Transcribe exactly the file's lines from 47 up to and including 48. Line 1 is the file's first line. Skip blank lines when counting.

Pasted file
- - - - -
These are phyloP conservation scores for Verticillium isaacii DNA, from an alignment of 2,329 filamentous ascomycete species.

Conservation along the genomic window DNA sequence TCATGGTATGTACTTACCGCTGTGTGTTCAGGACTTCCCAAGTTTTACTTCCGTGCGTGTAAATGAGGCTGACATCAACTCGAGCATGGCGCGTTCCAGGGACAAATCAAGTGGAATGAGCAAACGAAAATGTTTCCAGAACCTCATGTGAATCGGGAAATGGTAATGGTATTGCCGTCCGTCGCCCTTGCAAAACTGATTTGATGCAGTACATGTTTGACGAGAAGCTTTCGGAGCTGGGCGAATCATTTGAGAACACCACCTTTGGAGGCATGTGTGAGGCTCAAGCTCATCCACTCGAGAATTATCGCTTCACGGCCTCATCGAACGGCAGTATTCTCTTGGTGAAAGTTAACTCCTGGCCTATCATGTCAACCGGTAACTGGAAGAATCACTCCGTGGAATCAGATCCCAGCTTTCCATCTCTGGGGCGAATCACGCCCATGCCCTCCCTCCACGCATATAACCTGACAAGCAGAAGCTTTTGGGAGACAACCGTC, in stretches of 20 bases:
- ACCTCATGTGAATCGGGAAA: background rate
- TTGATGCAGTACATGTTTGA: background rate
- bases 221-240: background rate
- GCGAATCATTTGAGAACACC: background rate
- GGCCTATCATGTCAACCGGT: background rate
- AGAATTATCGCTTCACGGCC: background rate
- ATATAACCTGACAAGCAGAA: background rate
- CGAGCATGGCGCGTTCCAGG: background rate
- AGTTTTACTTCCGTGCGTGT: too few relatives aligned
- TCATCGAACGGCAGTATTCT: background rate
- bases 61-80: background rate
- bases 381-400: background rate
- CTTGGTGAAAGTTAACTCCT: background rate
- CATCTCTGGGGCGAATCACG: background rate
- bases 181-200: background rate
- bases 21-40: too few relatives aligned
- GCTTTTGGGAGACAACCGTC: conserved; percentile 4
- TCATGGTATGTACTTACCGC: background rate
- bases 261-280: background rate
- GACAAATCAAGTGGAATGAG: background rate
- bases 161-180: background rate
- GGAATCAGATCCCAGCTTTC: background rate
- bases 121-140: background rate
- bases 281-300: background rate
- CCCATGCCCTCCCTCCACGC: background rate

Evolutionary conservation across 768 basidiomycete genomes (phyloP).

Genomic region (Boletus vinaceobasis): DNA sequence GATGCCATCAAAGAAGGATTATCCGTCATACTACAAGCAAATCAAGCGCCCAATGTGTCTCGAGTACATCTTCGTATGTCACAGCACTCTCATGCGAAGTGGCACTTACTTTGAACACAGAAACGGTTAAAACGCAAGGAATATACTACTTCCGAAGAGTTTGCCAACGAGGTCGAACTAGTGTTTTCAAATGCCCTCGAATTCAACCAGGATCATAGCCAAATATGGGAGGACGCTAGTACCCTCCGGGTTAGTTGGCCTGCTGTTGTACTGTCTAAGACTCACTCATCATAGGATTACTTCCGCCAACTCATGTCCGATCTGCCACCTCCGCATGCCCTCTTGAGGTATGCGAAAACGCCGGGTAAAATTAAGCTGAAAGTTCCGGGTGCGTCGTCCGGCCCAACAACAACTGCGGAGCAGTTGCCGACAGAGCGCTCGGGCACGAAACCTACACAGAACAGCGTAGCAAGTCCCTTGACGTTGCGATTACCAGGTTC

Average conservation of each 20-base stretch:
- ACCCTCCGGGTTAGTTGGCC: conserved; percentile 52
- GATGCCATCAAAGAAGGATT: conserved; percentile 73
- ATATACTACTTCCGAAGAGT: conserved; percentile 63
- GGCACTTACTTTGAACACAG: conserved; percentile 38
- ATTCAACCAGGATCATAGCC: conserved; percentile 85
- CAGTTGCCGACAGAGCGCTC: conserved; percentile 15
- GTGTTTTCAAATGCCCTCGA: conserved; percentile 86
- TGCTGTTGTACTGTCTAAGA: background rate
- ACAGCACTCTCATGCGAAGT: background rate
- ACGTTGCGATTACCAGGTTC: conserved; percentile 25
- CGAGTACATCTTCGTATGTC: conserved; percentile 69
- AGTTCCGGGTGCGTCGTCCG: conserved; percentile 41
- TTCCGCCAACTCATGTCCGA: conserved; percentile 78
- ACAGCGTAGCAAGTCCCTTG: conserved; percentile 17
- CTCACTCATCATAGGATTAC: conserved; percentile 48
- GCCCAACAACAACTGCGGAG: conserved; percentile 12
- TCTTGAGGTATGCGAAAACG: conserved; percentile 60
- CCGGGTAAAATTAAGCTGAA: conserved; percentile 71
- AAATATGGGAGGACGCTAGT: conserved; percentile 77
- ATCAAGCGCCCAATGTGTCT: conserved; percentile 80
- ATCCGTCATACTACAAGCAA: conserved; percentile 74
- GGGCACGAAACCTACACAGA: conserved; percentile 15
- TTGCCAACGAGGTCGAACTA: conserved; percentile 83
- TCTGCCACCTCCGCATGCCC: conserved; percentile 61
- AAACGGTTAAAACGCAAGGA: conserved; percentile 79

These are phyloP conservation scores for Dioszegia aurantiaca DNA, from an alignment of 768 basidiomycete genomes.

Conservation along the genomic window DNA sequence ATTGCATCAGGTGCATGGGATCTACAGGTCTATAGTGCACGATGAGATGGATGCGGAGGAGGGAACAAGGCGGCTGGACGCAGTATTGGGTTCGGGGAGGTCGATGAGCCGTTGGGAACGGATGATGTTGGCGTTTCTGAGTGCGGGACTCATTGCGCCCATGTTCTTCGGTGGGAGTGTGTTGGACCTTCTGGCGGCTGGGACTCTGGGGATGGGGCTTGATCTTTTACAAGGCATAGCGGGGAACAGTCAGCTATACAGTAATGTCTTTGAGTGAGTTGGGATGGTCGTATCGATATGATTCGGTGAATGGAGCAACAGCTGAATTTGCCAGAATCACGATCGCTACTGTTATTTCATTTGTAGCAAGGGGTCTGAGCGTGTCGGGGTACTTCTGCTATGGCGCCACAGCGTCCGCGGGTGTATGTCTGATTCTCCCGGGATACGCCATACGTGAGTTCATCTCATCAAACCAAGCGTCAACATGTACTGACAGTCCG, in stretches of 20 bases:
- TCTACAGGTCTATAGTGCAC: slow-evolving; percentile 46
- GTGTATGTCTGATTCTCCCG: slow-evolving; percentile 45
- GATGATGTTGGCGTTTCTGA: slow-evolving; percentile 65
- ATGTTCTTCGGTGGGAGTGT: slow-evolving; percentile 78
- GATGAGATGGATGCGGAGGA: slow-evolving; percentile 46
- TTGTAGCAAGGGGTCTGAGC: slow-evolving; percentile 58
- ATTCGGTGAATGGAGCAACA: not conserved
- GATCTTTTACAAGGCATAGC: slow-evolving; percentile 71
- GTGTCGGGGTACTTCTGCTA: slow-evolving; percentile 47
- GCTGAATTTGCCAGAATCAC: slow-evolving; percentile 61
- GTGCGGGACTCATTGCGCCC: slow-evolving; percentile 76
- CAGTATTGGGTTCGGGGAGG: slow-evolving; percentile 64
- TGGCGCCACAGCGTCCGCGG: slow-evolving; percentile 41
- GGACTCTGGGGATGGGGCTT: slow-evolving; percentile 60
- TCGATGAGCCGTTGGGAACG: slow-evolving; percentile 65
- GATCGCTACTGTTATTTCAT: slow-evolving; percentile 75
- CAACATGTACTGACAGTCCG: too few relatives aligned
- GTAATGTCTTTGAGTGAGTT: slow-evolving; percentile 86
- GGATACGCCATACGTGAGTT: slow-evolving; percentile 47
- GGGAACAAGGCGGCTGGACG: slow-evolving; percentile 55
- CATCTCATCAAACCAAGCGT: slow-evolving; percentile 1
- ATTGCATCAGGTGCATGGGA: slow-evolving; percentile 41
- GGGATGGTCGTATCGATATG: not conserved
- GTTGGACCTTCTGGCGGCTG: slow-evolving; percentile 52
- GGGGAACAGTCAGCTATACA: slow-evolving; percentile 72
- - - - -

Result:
- TCTTGAGGTATGCGAAAACG: conserved; percentile 60
- CCGGGTAAAATTAAGCTGAA: conserved; percentile 71